Over the wall and just shy of the summit of Great Knipe I noticed a sliver of blue which turned out to be this peaty tarn. A little further on we came by another smaller tarn on our side of the wall but which didn’t look quite as appealing so I didn’t bother with a shot of it. The largest tarn close to the summit trig point was completely dried out so there was no point taking a shot of that one either.
The trig point on Great Knipe at 1693 feet. The breeze was still swooshing across the Eden valley and trying its best to wrench my cap from my head.
Looking along the Great Knipe escarpment.
Another view along the escarpment looking towards High Edge with Murton Fell and Mickle Fell on the skyline.
J takes in the view from the escarpment.
Descending Great Knipe towards one of several sheepfolds dotted along the ridge line.
From the lower ridge line the view back up to Great Knipe.
Another sheepfold along the way, this one rather more complex than the previous one.
Looking back at Great Knipe as we return alongside the broken wall.
Approaching High Crag with High Edge over on the right skyline.
The pastures below High Crag.
Looking back to Great Knipe now that we’ve reached the point where we crossed Smeltmill Beck via the small ford on the outward leg.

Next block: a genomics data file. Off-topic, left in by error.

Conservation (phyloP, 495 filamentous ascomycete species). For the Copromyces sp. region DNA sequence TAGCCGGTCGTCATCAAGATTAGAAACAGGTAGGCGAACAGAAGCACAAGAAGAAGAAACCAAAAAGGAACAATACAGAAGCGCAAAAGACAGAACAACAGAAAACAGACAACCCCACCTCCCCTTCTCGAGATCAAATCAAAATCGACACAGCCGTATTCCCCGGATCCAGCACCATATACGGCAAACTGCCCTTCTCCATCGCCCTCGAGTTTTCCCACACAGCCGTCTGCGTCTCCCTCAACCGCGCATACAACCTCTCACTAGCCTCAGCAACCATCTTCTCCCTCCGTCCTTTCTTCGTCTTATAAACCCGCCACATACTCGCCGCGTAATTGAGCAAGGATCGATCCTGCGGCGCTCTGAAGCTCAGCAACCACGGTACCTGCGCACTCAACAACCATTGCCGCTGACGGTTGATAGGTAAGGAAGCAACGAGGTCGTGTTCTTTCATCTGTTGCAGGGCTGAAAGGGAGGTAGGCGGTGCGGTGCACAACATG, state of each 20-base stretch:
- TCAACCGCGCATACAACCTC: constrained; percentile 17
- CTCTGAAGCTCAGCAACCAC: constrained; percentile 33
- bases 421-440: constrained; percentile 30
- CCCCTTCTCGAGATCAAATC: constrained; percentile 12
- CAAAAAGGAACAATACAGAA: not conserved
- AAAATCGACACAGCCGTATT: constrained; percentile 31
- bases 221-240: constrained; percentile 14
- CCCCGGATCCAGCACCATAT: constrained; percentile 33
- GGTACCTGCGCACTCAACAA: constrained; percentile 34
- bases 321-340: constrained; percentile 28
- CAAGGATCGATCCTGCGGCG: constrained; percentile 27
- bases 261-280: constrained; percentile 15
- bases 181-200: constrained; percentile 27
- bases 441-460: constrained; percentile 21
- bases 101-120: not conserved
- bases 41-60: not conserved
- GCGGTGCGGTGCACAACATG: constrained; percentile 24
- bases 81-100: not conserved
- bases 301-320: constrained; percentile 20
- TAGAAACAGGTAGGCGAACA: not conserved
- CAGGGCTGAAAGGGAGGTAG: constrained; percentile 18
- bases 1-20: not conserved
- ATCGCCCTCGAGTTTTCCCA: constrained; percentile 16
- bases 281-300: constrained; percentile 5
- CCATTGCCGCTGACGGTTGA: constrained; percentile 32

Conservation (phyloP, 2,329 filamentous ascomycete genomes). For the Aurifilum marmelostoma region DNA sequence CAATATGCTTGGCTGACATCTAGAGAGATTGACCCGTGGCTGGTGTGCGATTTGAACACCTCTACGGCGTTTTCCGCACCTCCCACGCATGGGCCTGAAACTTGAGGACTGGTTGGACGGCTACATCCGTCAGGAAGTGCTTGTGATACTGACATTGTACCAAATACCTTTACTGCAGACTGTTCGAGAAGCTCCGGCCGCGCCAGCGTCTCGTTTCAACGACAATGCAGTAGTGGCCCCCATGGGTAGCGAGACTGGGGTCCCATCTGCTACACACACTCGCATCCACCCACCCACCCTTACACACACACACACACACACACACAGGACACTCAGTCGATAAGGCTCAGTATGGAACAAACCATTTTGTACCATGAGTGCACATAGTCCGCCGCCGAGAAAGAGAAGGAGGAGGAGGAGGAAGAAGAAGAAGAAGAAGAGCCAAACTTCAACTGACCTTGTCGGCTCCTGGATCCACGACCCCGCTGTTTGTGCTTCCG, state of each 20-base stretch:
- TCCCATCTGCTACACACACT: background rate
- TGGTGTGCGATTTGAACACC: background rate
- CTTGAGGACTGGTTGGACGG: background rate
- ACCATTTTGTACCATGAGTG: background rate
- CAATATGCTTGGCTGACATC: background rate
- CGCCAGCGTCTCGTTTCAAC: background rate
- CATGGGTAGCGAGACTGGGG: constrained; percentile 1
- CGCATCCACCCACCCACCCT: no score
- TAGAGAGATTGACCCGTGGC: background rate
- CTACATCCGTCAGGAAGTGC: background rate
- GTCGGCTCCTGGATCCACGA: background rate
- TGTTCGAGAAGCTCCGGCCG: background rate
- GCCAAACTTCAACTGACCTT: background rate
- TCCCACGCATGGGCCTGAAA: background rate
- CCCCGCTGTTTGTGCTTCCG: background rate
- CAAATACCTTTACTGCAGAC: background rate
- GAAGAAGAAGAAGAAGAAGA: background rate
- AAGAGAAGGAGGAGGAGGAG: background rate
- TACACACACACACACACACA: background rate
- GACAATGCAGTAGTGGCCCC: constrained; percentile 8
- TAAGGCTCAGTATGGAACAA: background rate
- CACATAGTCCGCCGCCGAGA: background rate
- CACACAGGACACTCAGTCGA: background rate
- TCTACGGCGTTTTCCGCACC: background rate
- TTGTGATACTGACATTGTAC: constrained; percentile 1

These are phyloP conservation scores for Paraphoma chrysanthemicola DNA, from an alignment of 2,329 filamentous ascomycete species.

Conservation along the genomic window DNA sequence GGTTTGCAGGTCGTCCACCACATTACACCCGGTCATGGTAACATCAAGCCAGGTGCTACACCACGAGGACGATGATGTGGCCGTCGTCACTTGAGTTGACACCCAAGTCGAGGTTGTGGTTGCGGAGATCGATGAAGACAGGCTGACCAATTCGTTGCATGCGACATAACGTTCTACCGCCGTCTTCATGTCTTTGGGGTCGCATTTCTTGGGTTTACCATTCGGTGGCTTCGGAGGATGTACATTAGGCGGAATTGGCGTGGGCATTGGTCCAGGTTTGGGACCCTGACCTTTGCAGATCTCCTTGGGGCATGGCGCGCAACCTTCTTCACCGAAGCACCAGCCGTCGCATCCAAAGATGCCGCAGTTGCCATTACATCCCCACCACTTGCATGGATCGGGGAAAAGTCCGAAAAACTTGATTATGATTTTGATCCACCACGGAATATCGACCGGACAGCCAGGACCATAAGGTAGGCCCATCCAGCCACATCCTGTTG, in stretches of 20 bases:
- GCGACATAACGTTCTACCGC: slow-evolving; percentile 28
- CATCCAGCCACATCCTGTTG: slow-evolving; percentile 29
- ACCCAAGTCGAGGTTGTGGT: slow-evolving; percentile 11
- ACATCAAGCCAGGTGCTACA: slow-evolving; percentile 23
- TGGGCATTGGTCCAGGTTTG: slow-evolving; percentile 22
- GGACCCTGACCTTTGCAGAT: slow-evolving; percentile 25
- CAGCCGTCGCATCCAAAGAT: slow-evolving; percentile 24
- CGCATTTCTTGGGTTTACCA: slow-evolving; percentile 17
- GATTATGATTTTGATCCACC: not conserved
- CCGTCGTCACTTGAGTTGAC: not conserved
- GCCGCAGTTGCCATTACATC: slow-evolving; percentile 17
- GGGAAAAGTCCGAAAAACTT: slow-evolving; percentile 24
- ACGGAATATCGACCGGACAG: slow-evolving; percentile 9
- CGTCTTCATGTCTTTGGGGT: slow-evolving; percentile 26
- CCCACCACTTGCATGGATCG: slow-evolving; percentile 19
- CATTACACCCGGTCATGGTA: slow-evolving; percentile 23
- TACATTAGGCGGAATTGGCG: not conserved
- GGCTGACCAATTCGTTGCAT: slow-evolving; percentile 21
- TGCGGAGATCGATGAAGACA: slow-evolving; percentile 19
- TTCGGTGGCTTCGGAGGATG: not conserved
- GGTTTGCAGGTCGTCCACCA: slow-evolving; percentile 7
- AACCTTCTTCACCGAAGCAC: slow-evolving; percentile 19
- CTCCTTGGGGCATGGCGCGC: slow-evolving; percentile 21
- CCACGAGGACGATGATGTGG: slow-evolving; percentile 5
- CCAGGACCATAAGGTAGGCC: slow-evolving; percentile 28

The ford crossing is out of shot to the right as we rejoin the lane by this trickling waterfall in Smeltmill Beck.
A very pleasant sunny stroll back down the lane. A small group of young deciduous saplings have been planted around the beck.
The group of young deciduous trees were growing well around the beck. All the plastic tubes had healthy trees growing from them, some further on than others and probably planted earlier. A great example of planting trees where they have the best chance of survival and good to see.
Almost at the end of the track now and the car is parked just below the slope on the right. The traffic still constant on the A66.
You can just see the car parked in front of the trees over on the left. I walked up the road a short distance for a view of the ancient (Great Knipe) and modern (A66) and the little lane where we began and ended today’s walk. Hope you’ve enjoyed this short walk in this small area of the Northern Pennines, I know we have.